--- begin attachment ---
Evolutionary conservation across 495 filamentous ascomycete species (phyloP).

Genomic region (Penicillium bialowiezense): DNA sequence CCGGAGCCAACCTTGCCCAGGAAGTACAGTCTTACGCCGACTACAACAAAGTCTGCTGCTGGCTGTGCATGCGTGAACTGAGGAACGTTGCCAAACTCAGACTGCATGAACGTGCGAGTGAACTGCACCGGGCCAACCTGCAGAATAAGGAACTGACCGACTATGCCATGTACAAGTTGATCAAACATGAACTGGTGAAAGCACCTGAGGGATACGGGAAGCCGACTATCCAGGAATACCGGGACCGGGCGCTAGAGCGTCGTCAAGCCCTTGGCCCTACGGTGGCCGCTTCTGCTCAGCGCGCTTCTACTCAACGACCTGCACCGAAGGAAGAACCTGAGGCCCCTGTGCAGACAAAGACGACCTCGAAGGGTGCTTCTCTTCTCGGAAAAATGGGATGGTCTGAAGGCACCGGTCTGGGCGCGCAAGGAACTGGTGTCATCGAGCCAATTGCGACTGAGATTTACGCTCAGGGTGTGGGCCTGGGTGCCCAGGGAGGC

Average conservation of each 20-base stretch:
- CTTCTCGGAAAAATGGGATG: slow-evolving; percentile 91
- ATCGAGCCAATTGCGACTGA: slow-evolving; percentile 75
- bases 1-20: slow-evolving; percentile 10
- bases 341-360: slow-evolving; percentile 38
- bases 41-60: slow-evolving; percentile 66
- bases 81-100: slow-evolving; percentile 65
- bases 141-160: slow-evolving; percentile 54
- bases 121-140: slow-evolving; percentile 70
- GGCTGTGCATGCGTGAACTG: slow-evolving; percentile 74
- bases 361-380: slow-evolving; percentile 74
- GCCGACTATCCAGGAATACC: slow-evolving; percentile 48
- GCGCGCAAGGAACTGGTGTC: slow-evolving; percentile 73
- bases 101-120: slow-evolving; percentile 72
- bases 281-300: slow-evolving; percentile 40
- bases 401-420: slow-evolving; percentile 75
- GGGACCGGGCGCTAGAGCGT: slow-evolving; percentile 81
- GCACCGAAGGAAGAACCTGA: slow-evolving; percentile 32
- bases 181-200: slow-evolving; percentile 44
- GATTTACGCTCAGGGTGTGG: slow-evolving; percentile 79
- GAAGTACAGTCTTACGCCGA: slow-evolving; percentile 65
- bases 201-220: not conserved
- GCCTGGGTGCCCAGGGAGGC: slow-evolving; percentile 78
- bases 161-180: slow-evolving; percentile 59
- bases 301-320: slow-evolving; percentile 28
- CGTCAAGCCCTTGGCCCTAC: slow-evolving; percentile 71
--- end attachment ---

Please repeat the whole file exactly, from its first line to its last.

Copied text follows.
Evolutionary conservation across 495 filamentous ascomycete species (phyloP).

Genomic region (Penicillium bialowiezense): DNA sequence CCGGAGCCAACCTTGCCCAGGAAGTACAGTCTTACGCCGACTACAACAAAGTCTGCTGCTGGCTGTGCATGCGTGAACTGAGGAACGTTGCCAAACTCAGACTGCATGAACGTGCGAGTGAACTGCACCGGGCCAACCTGCAGAATAAGGAACTGACCGACTATGCCATGTACAAGTTGATCAAACATGAACTGGTGAAAGCACCTGAGGGATACGGGAAGCCGACTATCCAGGAATACCGGGACCGGGCGCTAGAGCGTCGTCAAGCCCTTGGCCCTACGGTGGCCGCTTCTGCTCAGCGCGCTTCTACTCAACGACCTGCACCGAAGGAAGAACCTGAGGCCCCTGTGCAGACAAAGACGACCTCGAAGGGTGCTTCTCTTCTCGGAAAAATGGGATGGTCTGAAGGCACCGGTCTGGGCGCGCAAGGAACTGGTGTCATCGAGCCAATTGCGACTGAGATTTACGCTCAGGGTGTGGGCCTGGGTGCCCAGGGAGGC

Average conservation of each 20-base stretch:
- CTTCTCGGAAAAATGGGATG: slow-evolving; percentile 91
- ATCGAGCCAATTGCGACTGA: slow-evolving; percentile 75
- bases 1-20: slow-evolving; percentile 10
- bases 341-360: slow-evolving; percentile 38
- bases 41-60: slow-evolving; percentile 66
- bases 81-100: slow-evolving; percentile 65
- bases 141-160: slow-evolving; percentile 54
- bases 121-140: slow-evolving; percentile 70
- GGCTGTGCATGCGTGAACTG: slow-evolving; percentile 74
- bases 361-380: slow-evolving; percentile 74
- GCCGACTATCCAGGAATACC: slow-evolving; percentile 48
- GCGCGCAAGGAACTGGTGTC: slow-evolving; percentile 73
- bases 101-120: slow-evolving; percentile 72
- bases 281-300: slow-evolving; percentile 40
- bases 401-420: slow-evolving; percentile 75
- GGGACCGGGCGCTAGAGCGT: slow-evolving; percentile 81
- GCACCGAAGGAAGAACCTGA: slow-evolving; percentile 32
- bases 181-200: slow-evolving; percentile 44
- GATTTACGCTCAGGGTGTGG: slow-evolving; percentile 79
- GAAGTACAGTCTTACGCCGA: slow-evolving; percentile 65
- bases 201-220: not conserved
- GCCTGGGTGCCCAGGGAGGC: slow-evolving; percentile 78
- bases 161-180: slow-evolving; percentile 59
- bases 301-320: slow-evolving; percentile 28
- CGTCAAGCCCTTGGCCCTAC: slow-evolving; percentile 71